'Bark worse than the bite' in EU Apple antitrust probe, analysts believe

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A European Commission investigation into whether Apple disadvantages Apple Music rivals is wrapping up and charges against Apple are expected. However, analysts believe the "bark is a lot worse than the bite."

Back in 2019, Spotify filed an antitrust complaint with the European Commission alleging that Apple treats rival music streaming platforms unfairly. In the two years since, the European Union's antitrust body has been investigating the claim.

On Wednesday, reports indicate that the probe is winding down and that a statement of objections could be levied against Apple. The investigation could also require action that could pose potential risks to the App Store.

Here's what financial analysts think those charges and regulations could mean for Apple Music, the App Store, and Apple as a whole.

Cowen - Paul Gallant

In a note to investors seen by AppleInsider, Cowen policy analyst Paul Gallant says he expects the European Commission to rule that Apple's App Store policies violate European antitrust regulations by favoring Apple Music over third-party alternatives.

If the EC only issues a statement of objections in the summer, the analyst says the App Store won't see any major risks until the second half of 2022. However, if the ruling includes so-called "interim measures," then potential antitrust remedies could be implemented sooner.

The analyst cites a comment from European Commissioner Margrethe Vestager. In 2020, she said that the EU acted" too slowly" against Google and said she would want to impose interim measures more frequently in anti-competition investigations.

"Our sense is the EC's investigation of Apple has put music on a faster track than other competing apps like video games so that it could rule more quickly and set a precedent for those other verticals," Gallant writes.

As far as what those interim measures could entail, the analyst believes the EC signaled remedies in its Digital Markets Act proposal. New rules could include ones that force Apple to allow users to download alternative App Stores, use third-party payment platforms, and sideload new apps.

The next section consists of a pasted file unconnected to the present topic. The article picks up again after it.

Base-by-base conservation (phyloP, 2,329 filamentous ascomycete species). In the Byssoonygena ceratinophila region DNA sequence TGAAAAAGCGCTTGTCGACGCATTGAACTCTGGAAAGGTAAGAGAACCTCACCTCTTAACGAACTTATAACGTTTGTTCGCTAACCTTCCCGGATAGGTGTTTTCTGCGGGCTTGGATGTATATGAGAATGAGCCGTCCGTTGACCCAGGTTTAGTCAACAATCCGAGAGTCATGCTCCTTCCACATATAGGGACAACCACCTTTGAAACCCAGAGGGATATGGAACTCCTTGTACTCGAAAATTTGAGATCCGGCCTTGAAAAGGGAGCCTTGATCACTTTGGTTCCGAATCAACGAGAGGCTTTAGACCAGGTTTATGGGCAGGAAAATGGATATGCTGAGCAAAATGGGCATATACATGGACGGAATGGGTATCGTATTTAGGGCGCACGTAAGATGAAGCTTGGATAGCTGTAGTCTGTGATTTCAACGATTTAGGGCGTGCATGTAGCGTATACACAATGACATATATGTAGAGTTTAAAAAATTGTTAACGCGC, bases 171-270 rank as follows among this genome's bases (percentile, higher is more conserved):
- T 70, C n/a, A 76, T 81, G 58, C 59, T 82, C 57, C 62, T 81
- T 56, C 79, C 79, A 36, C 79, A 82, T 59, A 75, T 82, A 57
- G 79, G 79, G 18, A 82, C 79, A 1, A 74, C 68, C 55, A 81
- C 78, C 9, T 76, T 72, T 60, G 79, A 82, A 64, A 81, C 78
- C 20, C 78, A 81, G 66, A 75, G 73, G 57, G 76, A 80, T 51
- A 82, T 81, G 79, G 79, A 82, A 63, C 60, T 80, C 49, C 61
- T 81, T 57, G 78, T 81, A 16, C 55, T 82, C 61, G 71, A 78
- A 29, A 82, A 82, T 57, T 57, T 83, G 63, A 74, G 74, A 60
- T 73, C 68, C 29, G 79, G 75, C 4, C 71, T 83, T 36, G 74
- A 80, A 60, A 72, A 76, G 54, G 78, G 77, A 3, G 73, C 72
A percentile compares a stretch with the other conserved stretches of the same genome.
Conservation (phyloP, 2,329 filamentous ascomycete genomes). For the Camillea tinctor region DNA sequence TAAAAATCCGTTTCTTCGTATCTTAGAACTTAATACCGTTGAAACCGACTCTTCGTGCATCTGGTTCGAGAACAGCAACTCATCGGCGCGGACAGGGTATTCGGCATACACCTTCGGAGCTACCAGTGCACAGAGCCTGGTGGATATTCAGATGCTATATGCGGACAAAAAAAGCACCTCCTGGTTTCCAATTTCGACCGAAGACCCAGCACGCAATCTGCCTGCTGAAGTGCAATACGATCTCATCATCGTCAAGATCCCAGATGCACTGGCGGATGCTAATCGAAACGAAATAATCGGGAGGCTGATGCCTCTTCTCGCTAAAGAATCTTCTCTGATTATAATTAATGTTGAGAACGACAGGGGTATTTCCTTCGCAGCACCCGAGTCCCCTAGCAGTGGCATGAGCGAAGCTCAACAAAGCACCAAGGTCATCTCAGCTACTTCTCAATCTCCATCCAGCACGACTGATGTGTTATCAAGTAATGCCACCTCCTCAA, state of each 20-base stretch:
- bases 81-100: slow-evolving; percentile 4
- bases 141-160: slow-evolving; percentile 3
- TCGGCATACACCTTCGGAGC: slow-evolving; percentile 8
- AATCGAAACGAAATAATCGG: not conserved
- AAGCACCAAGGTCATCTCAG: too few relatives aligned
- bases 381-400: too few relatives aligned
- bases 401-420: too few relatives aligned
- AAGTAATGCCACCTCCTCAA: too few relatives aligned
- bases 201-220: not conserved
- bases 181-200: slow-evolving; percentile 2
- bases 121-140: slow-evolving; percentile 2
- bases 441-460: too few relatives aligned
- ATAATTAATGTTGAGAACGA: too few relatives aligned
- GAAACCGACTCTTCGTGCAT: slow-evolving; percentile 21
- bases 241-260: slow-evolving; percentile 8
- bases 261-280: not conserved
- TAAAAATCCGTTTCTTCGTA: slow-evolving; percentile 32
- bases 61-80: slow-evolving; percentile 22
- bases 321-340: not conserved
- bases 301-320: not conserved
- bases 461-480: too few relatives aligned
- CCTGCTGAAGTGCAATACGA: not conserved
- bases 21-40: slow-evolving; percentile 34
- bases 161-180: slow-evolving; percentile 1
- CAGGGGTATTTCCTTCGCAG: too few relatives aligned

Apple's best defense in this case could be arguing that the EC shouldn't act because EU lawmakers are currently considering tech platform legislation in 2022. "That would be much better for Apple given the uncertainty around passage and the EC's ability to enforce a broad new tech law," Gallant writes.

For the impact to Apple, analyst Krish Sankar writes that the regulatory potential of the investigation are "broadly in line with our expectations for an increasingly stringent regulatory backdrop."

He says that it's unclear how the investigations could affect platforms like Apple Pay, which is still a sub-$2 billion business. On Apple Music, Sankar believes any change to the way it's offered could affect growth. However, he doesn't expect any large scale migrations of existing users after remedies are implemented.

Wedbush - Daniel Ives

Wedbush analyst Daniel Ives says he's expecting the EU to "finally rip the long awaited band-aid off and bring antitrust charges against Apple for the first time in the coming weeks."

In a note to investors, Ives says the complaint will focus on the 30% cut that Apple takes of app and in-app purchases on the App Store. He likens the dustup between Apple and Spotify to the ongoing saga between the Cupertino tech giant and "Fortnite" creator Epic Games.

The analyst does note that Apple's "App Store stronghold" has held up in U.S. courts. He adds that the impending antitrust suit also comes on the heels of a separate probe announced by the UK's Competition and Markets Authority.

Ives believes that the "bark is a lot worse than the bite" in the EC investigation, however. The EC is taking a "risky and calculated path" going after Apple when the company is already in the spotlight in the U.S. for its App Store policies and commissions, the analyst added

"Apple has successfully defended its App Store moat again and again with this time being no different in our opinion and likely resulting in headline risk and fines rather than any business model driven changes coming out of this likely EU antitrust probe," Ives writes.

Because Apple's Services business represents a $65 billion revenue stream in 2021, Ives says this is a "high stakes game of poker being played by the EU." Apple needs to make sure that the EC probe and the Epic Games are handled in a way that doesn't cause any ripple effects to its business.

Ives says Wedbush is monitoring the situation closely, but still expects the EC probe to result in scarier headlines than actual effects to Apple's business.